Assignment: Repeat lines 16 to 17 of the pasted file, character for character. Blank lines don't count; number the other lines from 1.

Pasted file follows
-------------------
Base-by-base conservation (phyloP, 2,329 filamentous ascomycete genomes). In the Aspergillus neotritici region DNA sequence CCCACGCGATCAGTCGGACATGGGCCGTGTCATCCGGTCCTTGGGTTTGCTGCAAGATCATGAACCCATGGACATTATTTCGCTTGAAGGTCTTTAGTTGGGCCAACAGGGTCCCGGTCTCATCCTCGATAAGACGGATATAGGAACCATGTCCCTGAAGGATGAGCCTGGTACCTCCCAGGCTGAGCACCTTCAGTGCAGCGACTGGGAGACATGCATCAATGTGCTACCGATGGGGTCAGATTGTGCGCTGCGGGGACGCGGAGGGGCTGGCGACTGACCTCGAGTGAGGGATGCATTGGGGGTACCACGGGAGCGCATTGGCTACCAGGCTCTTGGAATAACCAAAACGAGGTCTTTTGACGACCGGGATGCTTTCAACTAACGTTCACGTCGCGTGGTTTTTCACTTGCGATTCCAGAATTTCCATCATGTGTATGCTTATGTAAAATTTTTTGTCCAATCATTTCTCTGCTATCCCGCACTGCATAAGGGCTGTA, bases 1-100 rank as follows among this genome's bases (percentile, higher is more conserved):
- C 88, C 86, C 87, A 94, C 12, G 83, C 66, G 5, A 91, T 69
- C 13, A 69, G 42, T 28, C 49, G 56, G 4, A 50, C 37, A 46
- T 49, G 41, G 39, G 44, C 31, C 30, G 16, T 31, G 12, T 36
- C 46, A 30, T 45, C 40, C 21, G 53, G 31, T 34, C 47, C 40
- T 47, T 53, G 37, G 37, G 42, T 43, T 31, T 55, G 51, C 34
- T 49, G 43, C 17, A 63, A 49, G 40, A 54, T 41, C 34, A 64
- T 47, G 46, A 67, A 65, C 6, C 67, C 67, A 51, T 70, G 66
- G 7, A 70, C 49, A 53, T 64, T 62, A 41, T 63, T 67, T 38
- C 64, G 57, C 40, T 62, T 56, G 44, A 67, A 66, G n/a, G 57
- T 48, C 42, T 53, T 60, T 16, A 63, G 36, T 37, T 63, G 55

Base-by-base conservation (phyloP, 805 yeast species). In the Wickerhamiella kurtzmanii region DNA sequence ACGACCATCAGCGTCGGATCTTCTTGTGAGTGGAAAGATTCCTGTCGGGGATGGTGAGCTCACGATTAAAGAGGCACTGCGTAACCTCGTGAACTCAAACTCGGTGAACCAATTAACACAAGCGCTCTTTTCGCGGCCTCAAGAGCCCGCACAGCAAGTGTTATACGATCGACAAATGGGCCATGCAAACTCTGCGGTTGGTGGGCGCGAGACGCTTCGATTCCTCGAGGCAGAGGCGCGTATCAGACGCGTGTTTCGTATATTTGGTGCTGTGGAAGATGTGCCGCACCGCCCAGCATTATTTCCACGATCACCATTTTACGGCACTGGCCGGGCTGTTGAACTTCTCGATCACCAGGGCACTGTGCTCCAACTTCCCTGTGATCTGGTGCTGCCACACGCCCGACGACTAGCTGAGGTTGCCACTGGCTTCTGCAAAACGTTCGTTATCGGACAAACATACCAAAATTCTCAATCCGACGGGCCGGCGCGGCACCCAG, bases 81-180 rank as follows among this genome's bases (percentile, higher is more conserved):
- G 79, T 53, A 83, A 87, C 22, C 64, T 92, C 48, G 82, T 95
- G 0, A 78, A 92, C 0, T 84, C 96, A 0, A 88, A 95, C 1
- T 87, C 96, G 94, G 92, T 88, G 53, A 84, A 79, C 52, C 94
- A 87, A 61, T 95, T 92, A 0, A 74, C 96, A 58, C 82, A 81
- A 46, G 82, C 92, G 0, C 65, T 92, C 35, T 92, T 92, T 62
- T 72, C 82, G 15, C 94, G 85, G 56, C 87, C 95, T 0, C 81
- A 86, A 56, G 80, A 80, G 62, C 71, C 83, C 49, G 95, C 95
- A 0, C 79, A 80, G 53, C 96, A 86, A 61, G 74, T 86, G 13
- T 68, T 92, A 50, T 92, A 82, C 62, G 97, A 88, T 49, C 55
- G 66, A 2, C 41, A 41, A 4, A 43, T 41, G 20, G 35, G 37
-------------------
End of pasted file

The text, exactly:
- A 87, A 61, T 95, T 92, A 0, A 74, C 96, A 58, C 82, A 81
- A 46, G 82, C 92, G 0, C 65, T 92, C 35, T 92, T 92, T 62